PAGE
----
• What are Vic Books reading?

    This week Salient asked the folk at Vic Books, who have the delight of getting advance copies of new releases, if they would tell us about the books they’ve been reading. Pop into Vic Books Kelburn or Pipitea to reserve or buy a copy of any one of these books.


    Juliet is reading…

    The Atomic Weight of Love

    Author: Elizabeth J. Church

    Publisher: Harper Collins

    A debut novel from Church, set in the 70s in New Mexico. The narrative follows Meridian Wallace, who sets her dreams of being an ornithologist aside after falling in love a professor 20 years her senior. Meridian grows oppressed by the marriage, yearning to study birds. At times the novel feels a bit cheesy, and it definitely feels like a debut. But it still overcomes itself: this is a great book of women’s liberation, and makes a great weekend read.


    Marion is reading…


    Author: Mal Peet

    Publisher: Walker Books

    This is an epic story for YA readers, older teens, and adults, from the award-winning author Mal Peet. Beck is a sweeping coming of age story that reads softly about hard issues. This is Peets’ lost novel; he died before it was finished, but had asked his good friend Meg Rosoff, another well-loved YA author, to finish it for him. Set in the Depression, as experienced by a black man, it is a story of survival and romance.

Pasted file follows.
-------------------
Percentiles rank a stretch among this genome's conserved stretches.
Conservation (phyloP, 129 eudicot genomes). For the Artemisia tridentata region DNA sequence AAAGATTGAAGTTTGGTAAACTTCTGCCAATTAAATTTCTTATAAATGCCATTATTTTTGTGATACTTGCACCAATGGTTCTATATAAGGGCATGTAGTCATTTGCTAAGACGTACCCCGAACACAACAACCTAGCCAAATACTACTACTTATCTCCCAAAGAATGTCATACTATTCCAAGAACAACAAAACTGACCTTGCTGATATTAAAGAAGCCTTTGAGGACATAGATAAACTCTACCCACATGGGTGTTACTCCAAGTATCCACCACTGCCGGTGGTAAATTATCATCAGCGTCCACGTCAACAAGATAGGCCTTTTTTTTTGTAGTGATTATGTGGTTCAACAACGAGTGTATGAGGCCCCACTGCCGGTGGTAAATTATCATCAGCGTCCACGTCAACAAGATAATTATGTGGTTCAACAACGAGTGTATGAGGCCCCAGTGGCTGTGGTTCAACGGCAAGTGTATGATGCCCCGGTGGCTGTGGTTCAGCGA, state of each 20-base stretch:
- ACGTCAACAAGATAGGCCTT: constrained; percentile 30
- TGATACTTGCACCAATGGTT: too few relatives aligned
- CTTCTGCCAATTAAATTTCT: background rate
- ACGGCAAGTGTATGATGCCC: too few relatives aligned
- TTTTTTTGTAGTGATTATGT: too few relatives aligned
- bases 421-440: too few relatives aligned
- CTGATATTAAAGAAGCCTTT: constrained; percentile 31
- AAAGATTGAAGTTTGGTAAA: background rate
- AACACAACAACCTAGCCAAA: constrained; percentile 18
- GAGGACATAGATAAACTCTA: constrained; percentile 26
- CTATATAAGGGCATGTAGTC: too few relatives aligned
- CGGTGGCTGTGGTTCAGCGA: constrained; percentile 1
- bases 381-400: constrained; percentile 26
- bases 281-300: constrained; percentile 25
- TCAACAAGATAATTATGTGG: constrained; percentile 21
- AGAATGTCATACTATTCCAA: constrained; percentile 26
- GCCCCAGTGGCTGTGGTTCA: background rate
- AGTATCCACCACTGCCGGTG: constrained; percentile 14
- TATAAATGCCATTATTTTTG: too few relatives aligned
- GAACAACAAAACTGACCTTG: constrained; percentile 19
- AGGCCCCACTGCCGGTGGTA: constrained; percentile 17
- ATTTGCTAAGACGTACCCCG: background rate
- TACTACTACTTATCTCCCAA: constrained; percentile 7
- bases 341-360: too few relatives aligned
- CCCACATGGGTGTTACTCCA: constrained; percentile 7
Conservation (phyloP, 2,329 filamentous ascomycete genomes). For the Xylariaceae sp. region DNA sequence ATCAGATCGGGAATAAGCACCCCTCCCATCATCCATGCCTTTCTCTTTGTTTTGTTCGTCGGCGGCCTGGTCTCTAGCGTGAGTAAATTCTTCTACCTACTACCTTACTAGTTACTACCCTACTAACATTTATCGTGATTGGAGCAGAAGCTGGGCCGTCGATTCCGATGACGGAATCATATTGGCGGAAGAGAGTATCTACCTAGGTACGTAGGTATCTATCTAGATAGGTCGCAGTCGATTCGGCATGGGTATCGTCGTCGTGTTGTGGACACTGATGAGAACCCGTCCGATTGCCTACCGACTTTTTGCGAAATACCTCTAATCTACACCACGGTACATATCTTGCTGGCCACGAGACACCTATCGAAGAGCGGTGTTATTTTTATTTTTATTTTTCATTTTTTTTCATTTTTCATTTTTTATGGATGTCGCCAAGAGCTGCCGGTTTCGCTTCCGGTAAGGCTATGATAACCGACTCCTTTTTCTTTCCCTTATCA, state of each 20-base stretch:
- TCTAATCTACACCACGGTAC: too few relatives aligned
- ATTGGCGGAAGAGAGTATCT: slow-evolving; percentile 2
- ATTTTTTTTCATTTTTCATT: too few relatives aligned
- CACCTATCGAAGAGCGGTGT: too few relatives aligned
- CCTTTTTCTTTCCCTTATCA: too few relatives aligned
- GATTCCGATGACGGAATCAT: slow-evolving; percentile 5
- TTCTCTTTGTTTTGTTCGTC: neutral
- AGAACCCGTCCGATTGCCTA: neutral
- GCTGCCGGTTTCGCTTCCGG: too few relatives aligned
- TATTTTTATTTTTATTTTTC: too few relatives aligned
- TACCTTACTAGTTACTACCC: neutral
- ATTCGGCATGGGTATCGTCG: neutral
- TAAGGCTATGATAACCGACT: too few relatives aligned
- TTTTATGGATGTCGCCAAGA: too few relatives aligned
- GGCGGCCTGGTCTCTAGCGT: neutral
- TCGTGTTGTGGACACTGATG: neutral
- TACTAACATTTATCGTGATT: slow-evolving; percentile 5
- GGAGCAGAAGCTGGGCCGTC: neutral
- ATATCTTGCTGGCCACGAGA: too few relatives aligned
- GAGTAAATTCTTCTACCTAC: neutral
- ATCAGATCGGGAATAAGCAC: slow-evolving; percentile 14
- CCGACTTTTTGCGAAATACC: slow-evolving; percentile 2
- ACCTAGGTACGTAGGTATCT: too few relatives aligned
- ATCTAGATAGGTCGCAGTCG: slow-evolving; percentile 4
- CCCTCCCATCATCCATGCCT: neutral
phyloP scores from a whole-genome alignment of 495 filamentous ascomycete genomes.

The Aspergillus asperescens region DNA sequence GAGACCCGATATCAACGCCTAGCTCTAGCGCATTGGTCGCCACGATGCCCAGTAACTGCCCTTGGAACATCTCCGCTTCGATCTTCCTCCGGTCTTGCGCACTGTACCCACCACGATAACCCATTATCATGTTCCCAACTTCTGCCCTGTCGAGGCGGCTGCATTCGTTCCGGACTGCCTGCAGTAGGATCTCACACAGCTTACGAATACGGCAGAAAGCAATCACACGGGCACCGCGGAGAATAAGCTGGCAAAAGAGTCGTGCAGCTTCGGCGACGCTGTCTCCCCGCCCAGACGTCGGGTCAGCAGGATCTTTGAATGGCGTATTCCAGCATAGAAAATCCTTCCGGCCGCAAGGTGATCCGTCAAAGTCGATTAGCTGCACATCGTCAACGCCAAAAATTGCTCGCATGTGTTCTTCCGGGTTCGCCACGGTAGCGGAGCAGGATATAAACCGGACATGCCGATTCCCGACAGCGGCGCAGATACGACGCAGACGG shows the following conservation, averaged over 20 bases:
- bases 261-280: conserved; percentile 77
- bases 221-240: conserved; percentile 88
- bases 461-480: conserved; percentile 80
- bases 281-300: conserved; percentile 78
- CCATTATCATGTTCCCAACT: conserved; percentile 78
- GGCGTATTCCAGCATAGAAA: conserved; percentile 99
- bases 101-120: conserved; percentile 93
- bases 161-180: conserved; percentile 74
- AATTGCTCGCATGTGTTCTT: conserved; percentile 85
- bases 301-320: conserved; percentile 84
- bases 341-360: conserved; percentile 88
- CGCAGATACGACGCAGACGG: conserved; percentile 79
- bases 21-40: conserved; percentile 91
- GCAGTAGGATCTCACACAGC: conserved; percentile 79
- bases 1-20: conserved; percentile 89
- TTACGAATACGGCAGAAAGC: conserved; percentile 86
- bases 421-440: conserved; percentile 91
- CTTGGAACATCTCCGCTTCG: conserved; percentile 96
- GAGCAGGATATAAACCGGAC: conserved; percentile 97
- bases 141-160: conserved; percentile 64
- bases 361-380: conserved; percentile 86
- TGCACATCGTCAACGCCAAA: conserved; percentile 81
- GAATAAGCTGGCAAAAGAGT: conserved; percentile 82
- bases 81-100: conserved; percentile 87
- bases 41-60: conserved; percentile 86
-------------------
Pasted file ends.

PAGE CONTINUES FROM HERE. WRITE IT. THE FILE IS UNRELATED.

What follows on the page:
Luke is reading…

    The Nix

    Author: Nathan Hill

    Publisher: Penguin RandomHouse

    Sitting at 620 pages, this is an epic novel spanning decades of American history from 1968 to 2011. This is also a debut novel and an ambitious one. This book is funny and self deprecating. There are many threads and the narrative pulls you through the book, with enjoyable and accessible writing.


    Jayne is reading…

    Swing Time

    Author: Zadie Smith

    Publisher: Penguin RandomHouse

    Her first novel since 2012, Smith says it focuses on “two brown girls [who] dream of being dancers.” They live in the projects in Britain and Smith paints the toughness of this world well. The children are obsessed with the vaudeville—taking tap dance classes after school. The novel is 400 pages long and spans decades over which the characters grow, and, as things become more politically fraught around them, their once strong friendship slowly breaks apart. The characters are in many ways a vessel to take a look at the time they grow up in.


  • About the Author ()

    Salient is a magazine. Salient is a website. Salient is an institution founded in 1938 to cater to the whim and fancy of students of Victoria University. We are partly funded by VUWSA and partly by gold bullion that was discovered under a pile of old Salients from the 40's. Salient welcomes your participation in debate on all the issues that we present to you, and if you're a student of Victoria University then you're more than welcome to drop in and have tea and scones with the contributors of this little rag in our little hideaway that overlooks Wellington.

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    :   Where are you from?  My list was always ready: England, Ireland, Scotland, Wales, puppy dogs’ tails, a little Spanish, maybe German, and—almost as an afterthought—half Samoan. An unwanted fraction.   But you don’t seem like a Samoan. I thought you were [inser